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Big-Name Mobile Apps are Poaching Your Phone's Address Book

By Cynthia Hsu, Esq. on March 12, 2012 | Last updated on March 21, 2019

Some big-name mobile apps may be taking data without a user's explicit permission.

Apps like Twitter, Foursquare, and Instagram all reportedly take information in a user's address book. The information taken includes contact names, emails, and phone numbers.

Online privacy is something most consumers are concerned about. Facebook, Twitter, LinkedIn, and many different mobile apps are all clamoring for your data. These days it seems that it's all-too-easy to leave too much personal information up for public view.

That's why it's such bad publicity for the companies and app developers involved. Sometimes the data is stored. Other times it isn't, but it is transmitted to an outside server. And the common thread between all of these applications is this: sometimes users don't have knowledge that this is happening.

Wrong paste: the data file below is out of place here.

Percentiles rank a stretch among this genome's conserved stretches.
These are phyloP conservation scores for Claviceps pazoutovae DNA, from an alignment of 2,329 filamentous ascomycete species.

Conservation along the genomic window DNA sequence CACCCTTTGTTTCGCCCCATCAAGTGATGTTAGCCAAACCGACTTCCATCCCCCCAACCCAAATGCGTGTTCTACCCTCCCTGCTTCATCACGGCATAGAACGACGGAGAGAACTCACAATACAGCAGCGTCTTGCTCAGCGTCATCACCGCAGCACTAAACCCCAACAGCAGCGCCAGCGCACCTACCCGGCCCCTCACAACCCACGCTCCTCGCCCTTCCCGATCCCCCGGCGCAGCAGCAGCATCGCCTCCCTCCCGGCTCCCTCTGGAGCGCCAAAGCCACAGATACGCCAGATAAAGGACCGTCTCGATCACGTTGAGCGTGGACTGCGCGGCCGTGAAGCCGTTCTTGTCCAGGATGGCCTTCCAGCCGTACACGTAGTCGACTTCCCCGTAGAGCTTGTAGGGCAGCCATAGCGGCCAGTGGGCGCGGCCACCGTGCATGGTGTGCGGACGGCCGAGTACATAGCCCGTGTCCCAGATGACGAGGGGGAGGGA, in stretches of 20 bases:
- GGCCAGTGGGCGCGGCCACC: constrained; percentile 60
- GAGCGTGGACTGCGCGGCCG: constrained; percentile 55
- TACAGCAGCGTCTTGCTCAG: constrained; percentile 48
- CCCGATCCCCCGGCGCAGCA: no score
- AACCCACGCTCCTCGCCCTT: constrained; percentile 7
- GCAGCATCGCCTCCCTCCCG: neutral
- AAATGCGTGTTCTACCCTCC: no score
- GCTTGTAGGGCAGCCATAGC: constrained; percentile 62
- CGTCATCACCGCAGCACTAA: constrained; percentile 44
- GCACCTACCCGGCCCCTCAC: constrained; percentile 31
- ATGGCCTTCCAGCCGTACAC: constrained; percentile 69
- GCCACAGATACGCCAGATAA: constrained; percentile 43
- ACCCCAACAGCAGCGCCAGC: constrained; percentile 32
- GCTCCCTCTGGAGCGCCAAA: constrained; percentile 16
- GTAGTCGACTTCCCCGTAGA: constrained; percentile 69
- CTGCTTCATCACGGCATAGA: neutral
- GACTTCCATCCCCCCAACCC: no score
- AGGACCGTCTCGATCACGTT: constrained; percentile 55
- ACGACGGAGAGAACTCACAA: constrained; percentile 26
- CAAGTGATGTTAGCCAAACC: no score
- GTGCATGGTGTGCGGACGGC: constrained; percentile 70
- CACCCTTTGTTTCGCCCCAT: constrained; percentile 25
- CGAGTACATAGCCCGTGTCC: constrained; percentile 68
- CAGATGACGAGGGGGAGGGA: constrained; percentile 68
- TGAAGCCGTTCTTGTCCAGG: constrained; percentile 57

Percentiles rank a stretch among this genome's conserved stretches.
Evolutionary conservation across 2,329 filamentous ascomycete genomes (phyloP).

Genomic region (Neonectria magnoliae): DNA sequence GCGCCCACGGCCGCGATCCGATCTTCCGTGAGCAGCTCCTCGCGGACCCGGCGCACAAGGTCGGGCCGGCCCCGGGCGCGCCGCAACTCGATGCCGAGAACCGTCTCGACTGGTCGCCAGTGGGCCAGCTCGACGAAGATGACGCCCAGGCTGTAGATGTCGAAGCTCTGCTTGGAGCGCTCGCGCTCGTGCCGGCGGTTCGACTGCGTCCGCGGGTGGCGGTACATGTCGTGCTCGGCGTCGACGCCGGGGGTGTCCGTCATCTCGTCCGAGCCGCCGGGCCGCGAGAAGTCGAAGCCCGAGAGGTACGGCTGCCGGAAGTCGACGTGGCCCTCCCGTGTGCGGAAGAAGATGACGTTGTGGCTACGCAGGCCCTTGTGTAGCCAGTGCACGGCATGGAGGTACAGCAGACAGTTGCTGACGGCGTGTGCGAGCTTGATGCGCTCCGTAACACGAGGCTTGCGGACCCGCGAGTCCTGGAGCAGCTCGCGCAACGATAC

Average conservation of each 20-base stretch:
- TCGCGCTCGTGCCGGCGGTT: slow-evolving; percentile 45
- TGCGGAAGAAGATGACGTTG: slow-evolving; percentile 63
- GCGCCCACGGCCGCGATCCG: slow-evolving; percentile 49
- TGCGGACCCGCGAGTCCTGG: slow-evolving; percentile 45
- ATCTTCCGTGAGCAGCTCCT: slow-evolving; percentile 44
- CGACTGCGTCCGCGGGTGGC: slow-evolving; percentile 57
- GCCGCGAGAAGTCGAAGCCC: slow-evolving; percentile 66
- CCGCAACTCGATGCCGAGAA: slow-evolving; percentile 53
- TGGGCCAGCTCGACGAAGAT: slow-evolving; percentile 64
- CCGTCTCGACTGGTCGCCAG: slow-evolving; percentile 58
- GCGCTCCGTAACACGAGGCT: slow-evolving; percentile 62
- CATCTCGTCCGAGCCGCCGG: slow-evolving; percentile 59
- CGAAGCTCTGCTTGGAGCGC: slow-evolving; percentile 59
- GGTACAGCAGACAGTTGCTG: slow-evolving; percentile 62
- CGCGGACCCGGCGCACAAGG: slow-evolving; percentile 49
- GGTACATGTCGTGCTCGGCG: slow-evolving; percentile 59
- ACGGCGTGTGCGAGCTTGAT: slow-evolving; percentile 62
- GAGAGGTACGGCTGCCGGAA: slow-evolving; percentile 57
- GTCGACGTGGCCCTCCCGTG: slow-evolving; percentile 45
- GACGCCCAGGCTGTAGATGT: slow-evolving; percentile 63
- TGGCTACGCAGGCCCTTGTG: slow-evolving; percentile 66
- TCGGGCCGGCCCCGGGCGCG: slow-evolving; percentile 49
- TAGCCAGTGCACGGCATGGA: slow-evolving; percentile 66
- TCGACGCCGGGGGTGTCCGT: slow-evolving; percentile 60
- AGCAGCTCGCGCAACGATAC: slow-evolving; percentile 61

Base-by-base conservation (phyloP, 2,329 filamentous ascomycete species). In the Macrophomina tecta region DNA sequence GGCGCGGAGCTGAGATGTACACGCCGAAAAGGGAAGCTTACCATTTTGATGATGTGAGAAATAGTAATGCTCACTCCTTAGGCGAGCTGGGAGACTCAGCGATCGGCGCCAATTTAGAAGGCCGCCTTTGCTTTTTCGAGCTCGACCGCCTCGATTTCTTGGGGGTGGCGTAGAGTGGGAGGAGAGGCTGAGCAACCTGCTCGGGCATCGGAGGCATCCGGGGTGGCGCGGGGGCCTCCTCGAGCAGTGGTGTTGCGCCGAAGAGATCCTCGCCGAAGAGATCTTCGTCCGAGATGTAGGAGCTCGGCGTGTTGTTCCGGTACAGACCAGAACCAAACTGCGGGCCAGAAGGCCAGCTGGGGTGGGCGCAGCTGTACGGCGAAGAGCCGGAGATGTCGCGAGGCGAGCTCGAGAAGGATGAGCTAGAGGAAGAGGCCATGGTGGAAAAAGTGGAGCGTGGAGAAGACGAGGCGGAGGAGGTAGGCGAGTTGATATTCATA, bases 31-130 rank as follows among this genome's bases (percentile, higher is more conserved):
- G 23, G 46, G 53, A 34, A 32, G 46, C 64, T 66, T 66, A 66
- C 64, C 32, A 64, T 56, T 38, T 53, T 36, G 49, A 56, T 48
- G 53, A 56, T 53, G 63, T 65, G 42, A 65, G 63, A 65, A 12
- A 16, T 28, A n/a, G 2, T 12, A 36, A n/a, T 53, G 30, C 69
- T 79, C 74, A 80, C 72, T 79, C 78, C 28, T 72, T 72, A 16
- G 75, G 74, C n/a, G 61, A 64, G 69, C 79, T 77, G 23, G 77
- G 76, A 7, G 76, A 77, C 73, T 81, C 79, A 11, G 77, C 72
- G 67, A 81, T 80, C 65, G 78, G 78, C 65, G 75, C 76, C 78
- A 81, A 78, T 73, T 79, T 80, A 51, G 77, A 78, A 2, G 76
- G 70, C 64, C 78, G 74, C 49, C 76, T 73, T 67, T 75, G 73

And these applications are violating Apple's rules. App guidelines currently mandate that programs need to obtain prior permission before transmitting or collecting information.

These violations came to light after a social app Path was discovered to be uploading their users' information. Path sent the address book data to a server -- without asking users to opt-in first. The company has since apologized.

But why do these companies want access to your address book? The main reason for many is to allow users to connect with their friends. For example, if you use Twitter or Foursquare, using your address book data can let you know if you have friends or contacts that are already using the program.

Yet maybe it should be up to the user to determine if they want their information uploaded. With so much negative publicity, it seems likely that app developers will be more careful with their policies in the future.

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